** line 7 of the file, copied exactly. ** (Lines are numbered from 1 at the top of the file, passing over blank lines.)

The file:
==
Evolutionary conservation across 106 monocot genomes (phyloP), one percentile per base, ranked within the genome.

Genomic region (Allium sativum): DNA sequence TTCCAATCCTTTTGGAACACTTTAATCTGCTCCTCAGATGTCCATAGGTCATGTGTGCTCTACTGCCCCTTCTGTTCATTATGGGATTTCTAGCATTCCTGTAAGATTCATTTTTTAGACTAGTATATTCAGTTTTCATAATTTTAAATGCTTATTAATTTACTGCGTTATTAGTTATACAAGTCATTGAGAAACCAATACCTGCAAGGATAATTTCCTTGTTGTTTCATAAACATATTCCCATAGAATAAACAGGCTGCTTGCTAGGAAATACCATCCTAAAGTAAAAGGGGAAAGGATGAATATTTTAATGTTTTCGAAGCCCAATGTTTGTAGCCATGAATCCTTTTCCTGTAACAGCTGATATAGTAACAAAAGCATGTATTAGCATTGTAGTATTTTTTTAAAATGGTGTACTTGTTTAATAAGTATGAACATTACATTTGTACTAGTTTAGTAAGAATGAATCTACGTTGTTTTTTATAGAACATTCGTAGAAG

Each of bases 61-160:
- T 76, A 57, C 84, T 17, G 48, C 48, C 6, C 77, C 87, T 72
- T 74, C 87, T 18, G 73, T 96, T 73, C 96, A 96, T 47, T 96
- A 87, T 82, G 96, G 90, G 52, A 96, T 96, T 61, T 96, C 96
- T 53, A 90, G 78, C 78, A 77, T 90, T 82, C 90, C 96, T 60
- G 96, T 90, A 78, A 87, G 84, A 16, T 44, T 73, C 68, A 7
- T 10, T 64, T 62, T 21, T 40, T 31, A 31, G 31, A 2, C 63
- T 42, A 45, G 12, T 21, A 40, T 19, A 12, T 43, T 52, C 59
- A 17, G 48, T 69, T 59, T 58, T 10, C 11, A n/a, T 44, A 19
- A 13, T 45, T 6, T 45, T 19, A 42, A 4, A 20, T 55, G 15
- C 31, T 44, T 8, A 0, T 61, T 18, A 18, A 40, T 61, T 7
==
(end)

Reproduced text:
- T 53, A 90, G 78, C 78, A 77, T 90, T 82, C 90, C 96, T 60